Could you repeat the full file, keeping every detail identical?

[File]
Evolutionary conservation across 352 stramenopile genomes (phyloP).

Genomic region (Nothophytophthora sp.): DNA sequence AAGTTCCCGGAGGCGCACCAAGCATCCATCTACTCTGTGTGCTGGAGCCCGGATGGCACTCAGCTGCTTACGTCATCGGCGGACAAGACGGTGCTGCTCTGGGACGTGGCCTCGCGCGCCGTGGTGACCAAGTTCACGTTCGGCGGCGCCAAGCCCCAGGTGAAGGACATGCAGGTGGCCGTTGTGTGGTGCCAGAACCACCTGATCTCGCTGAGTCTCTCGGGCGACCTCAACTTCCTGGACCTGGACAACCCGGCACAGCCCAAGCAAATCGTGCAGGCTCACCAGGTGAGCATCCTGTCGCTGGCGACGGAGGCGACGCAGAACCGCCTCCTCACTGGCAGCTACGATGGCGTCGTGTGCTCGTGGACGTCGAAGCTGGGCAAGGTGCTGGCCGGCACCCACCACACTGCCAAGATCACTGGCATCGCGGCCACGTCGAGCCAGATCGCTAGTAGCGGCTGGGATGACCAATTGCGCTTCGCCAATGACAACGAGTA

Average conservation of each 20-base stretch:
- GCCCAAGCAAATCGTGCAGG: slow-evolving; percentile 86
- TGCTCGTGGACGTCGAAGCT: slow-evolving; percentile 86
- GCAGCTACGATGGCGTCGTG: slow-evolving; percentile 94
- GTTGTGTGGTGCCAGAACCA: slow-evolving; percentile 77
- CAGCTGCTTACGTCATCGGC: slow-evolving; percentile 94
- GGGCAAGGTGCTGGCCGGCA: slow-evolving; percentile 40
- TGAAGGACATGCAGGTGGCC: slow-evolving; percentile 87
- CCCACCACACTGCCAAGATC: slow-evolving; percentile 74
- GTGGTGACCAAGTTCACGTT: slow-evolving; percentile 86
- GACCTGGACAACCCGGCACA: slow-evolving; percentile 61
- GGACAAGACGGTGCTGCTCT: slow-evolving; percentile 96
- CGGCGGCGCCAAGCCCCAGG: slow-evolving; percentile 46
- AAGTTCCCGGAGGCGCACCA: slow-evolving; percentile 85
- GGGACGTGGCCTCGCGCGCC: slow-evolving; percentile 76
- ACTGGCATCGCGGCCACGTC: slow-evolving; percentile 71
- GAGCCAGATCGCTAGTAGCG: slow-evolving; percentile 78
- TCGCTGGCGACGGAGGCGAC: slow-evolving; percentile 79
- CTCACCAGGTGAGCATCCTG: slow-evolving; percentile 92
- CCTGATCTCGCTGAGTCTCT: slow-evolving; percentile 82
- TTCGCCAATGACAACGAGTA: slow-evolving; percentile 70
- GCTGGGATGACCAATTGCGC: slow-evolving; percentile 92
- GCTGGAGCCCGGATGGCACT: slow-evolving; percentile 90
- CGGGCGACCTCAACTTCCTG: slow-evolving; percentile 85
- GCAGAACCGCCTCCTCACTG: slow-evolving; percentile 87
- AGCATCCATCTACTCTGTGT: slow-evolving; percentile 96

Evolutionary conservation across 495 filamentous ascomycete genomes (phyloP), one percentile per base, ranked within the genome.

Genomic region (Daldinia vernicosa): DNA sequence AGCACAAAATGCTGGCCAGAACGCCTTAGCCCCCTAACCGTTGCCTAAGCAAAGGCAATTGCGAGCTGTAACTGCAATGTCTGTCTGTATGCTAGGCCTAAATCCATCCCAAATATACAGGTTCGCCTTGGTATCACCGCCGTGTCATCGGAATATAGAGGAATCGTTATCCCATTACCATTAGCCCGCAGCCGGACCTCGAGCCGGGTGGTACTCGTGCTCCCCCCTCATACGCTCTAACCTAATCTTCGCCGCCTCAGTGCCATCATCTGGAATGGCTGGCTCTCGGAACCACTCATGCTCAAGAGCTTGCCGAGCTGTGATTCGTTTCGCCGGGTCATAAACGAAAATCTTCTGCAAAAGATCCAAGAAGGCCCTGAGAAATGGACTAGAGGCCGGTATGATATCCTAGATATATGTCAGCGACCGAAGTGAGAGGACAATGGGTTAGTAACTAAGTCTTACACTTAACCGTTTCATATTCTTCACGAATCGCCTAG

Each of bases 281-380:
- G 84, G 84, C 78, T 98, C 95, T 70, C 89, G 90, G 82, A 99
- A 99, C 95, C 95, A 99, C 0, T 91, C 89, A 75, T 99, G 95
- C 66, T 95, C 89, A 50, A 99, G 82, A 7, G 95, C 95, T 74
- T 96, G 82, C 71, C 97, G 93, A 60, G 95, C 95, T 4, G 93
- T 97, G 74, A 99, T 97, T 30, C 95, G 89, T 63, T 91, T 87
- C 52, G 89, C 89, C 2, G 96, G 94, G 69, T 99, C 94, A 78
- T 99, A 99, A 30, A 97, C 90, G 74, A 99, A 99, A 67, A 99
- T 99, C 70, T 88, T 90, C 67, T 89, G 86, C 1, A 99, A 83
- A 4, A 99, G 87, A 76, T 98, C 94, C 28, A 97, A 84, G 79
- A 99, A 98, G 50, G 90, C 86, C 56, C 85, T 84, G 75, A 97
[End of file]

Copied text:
Evolutionary conservation across 352 stramenopile genomes (phyloP).

Genomic region (Nothophytophthora sp.): DNA sequence AAGTTCCCGGAGGCGCACCAAGCATCCATCTACTCTGTGTGCTGGAGCCCGGATGGCACTCAGCTGCTTACGTCATCGGCGGACAAGACGGTGCTGCTCTGGGACGTGGCCTCGCGCGCCGTGGTGACCAAGTTCACGTTCGGCGGCGCCAAGCCCCAGGTGAAGGACATGCAGGTGGCCGTTGTGTGGTGCCAGAACCACCTGATCTCGCTGAGTCTCTCGGGCGACCTCAACTTCCTGGACCTGGACAACCCGGCACAGCCCAAGCAAATCGTGCAGGCTCACCAGGTGAGCATCCTGTCGCTGGCGACGGAGGCGACGCAGAACCGCCTCCTCACTGGCAGCTACGATGGCGTCGTGTGCTCGTGGACGTCGAAGCTGGGCAAGGTGCTGGCCGGCACCCACCACACTGCCAAGATCACTGGCATCGCGGCCACGTCGAGCCAGATCGCTAGTAGCGGCTGGGATGACCAATTGCGCTTCGCCAATGACAACGAGTA

Average conservation of each 20-base stretch:
- GCCCAAGCAAATCGTGCAGG: slow-evolving; percentile 86
- TGCTCGTGGACGTCGAAGCT: slow-evolving; percentile 86
- GCAGCTACGATGGCGTCGTG: slow-evolving; percentile 94
- GTTGTGTGGTGCCAGAACCA: slow-evolving; percentile 77
- CAGCTGCTTACGTCATCGGC: slow-evolving; percentile 94
- GGGCAAGGTGCTGGCCGGCA: slow-evolving; percentile 40
- TGAAGGACATGCAGGTGGCC: slow-evolving; percentile 87
- CCCACCACACTGCCAAGATC: slow-evolving; percentile 74
- GTGGTGACCAAGTTCACGTT: slow-evolving; percentile 86
- GACCTGGACAACCCGGCACA: slow-evolving; percentile 61
- GGACAAGACGGTGCTGCTCT: slow-evolving; percentile 96
- CGGCGGCGCCAAGCCCCAGG: slow-evolving; percentile 46
- AAGTTCCCGGAGGCGCACCA: slow-evolving; percentile 85
- GGGACGTGGCCTCGCGCGCC: slow-evolving; percentile 76
- ACTGGCATCGCGGCCACGTC: slow-evolving; percentile 71
- GAGCCAGATCGCTAGTAGCG: slow-evolving; percentile 78
- TCGCTGGCGACGGAGGCGAC: slow-evolving; percentile 79
- CTCACCAGGTGAGCATCCTG: slow-evolving; percentile 92
- CCTGATCTCGCTGAGTCTCT: slow-evolving; percentile 82
- TTCGCCAATGACAACGAGTA: slow-evolving; percentile 70
- GCTGGGATGACCAATTGCGC: slow-evolving; percentile 92
- GCTGGAGCCCGGATGGCACT: slow-evolving; percentile 90
- CGGGCGACCTCAACTTCCTG: slow-evolving; percentile 85
- GCAGAACCGCCTCCTCACTG: slow-evolving; percentile 87
- AGCATCCATCTACTCTGTGT: slow-evolving; percentile 96

Evolutionary conservation across 495 filamentous ascomycete genomes (phyloP), one percentile per base, ranked within the genome.

Genomic region (Daldinia vernicosa): DNA sequence AGCACAAAATGCTGGCCAGAACGCCTTAGCCCCCTAACCGTTGCCTAAGCAAAGGCAATTGCGAGCTGTAACTGCAATGTCTGTCTGTATGCTAGGCCTAAATCCATCCCAAATATACAGGTTCGCCTTGGTATCACCGCCGTGTCATCGGAATATAGAGGAATCGTTATCCCATTACCATTAGCCCGCAGCCGGACCTCGAGCCGGGTGGTACTCGTGCTCCCCCCTCATACGCTCTAACCTAATCTTCGCCGCCTCAGTGCCATCATCTGGAATGGCTGGCTCTCGGAACCACTCATGCTCAAGAGCTTGCCGAGCTGTGATTCGTTTCGCCGGGTCATAAACGAAAATCTTCTGCAAAAGATCCAAGAAGGCCCTGAGAAATGGACTAGAGGCCGGTATGATATCCTAGATATATGTCAGCGACCGAAGTGAGAGGACAATGGGTTAGTAACTAAGTCTTACACTTAACCGTTTCATATTCTTCACGAATCGCCTAG

Each of bases 281-380:
- G 84, G 84, C 78, T 98, C 95, T 70, C 89, G 90, G 82, A 99
- A 99, C 95, C 95, A 99, C 0, T 91, C 89, A 75, T 99, G 95
- C 66, T 95, C 89, A 50, A 99, G 82, A 7, G 95, C 95, T 74
- T 96, G 82, C 71, C 97, G 93, A 60, G 95, C 95, T 4, G 93
- T 97, G 74, A 99, T 97, T 30, C 95, G 89, T 63, T 91, T 87
- C 52, G 89, C 89, C 2, G 96, G 94, G 69, T 99, C 94, A 78
- T 99, A 99, A 30, A 97, C 90, G 74, A 99, A 99, A 67, A 99
- T 99, C 70, T 88, T 90, C 67, T 89, G 86, C 1, A 99, A 83
- A 4, A 99, G 87, A 76, T 98, C 94, C 28, A 97, A 84, G 79
- A 99, A 98, G 50, G 90, C 86, C 56, C 85, T 84, G 75, A 97